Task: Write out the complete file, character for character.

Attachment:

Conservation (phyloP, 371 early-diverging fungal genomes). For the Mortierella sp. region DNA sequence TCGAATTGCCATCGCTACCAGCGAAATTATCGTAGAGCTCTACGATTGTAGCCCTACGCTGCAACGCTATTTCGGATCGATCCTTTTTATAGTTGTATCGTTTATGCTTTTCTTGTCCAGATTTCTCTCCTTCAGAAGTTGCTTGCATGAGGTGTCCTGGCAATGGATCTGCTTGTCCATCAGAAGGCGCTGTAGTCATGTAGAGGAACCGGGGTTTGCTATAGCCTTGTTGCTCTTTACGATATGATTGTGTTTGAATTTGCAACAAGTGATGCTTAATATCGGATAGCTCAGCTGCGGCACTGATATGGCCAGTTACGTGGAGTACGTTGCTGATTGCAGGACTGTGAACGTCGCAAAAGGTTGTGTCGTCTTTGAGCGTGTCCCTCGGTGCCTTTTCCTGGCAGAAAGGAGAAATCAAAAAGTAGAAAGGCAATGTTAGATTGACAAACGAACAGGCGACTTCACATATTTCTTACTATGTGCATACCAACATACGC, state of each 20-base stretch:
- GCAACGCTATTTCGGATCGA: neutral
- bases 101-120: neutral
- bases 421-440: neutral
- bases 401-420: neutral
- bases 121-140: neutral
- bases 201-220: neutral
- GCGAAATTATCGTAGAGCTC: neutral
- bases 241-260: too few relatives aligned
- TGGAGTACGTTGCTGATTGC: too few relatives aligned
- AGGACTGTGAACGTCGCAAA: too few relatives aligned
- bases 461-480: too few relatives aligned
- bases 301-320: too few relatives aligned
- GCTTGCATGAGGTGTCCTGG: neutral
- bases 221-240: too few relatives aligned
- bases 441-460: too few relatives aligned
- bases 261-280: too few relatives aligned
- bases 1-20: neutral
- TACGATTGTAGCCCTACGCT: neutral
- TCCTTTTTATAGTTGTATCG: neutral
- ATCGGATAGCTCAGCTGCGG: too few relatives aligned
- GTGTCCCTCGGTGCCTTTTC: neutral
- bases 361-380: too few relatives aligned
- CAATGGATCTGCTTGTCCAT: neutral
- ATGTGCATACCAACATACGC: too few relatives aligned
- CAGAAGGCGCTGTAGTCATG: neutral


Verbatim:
Conservation (phyloP, 371 early-diverging fungal genomes). For the Mortierella sp. region DNA sequence TCGAATTGCCATCGCTACCAGCGAAATTATCGTAGAGCTCTACGATTGTAGCCCTACGCTGCAACGCTATTTCGGATCGATCCTTTTTATAGTTGTATCGTTTATGCTTTTCTTGTCCAGATTTCTCTCCTTCAGAAGTTGCTTGCATGAGGTGTCCTGGCAATGGATCTGCTTGTCCATCAGAAGGCGCTGTAGTCATGTAGAGGAACCGGGGTTTGCTATAGCCTTGTTGCTCTTTACGATATGATTGTGTTTGAATTTGCAACAAGTGATGCTTAATATCGGATAGCTCAGCTGCGGCACTGATATGGCCAGTTACGTGGAGTACGTTGCTGATTGCAGGACTGTGAACGTCGCAAAAGGTTGTGTCGTCTTTGAGCGTGTCCCTCGGTGCCTTTTCCTGGCAGAAAGGAGAAATCAAAAAGTAGAAAGGCAATGTTAGATTGACAAACGAACAGGCGACTTCACATATTTCTTACTATGTGCATACCAACATACGC, state of each 20-base stretch:
- GCAACGCTATTTCGGATCGA: neutral
- bases 101-120: neutral
- bases 421-440: neutral
- bases 401-420: neutral
- bases 121-140: neutral
- bases 201-220: neutral
- GCGAAATTATCGTAGAGCTC: neutral
- bases 241-260: too few relatives aligned
- TGGAGTACGTTGCTGATTGC: too few relatives aligned
- AGGACTGTGAACGTCGCAAA: too few relatives aligned
- bases 461-480: too few relatives aligned
- bases 301-320: too few relatives aligned
- GCTTGCATGAGGTGTCCTGG: neutral
- bases 221-240: too few relatives aligned
- bases 441-460: too few relatives aligned
- bases 261-280: too few relatives aligned
- bases 1-20: neutral
- TACGATTGTAGCCCTACGCT: neutral
- TCCTTTTTATAGTTGTATCG: neutral
- ATCGGATAGCTCAGCTGCGG: too few relatives aligned
- GTGTCCCTCGGTGCCTTTTC: neutral
- bases 361-380: too few relatives aligned
- CAATGGATCTGCTTGTCCAT: neutral
- ATGTGCATACCAACATACGC: too few relatives aligned
- CAGAAGGCGCTGTAGTCATG: neutral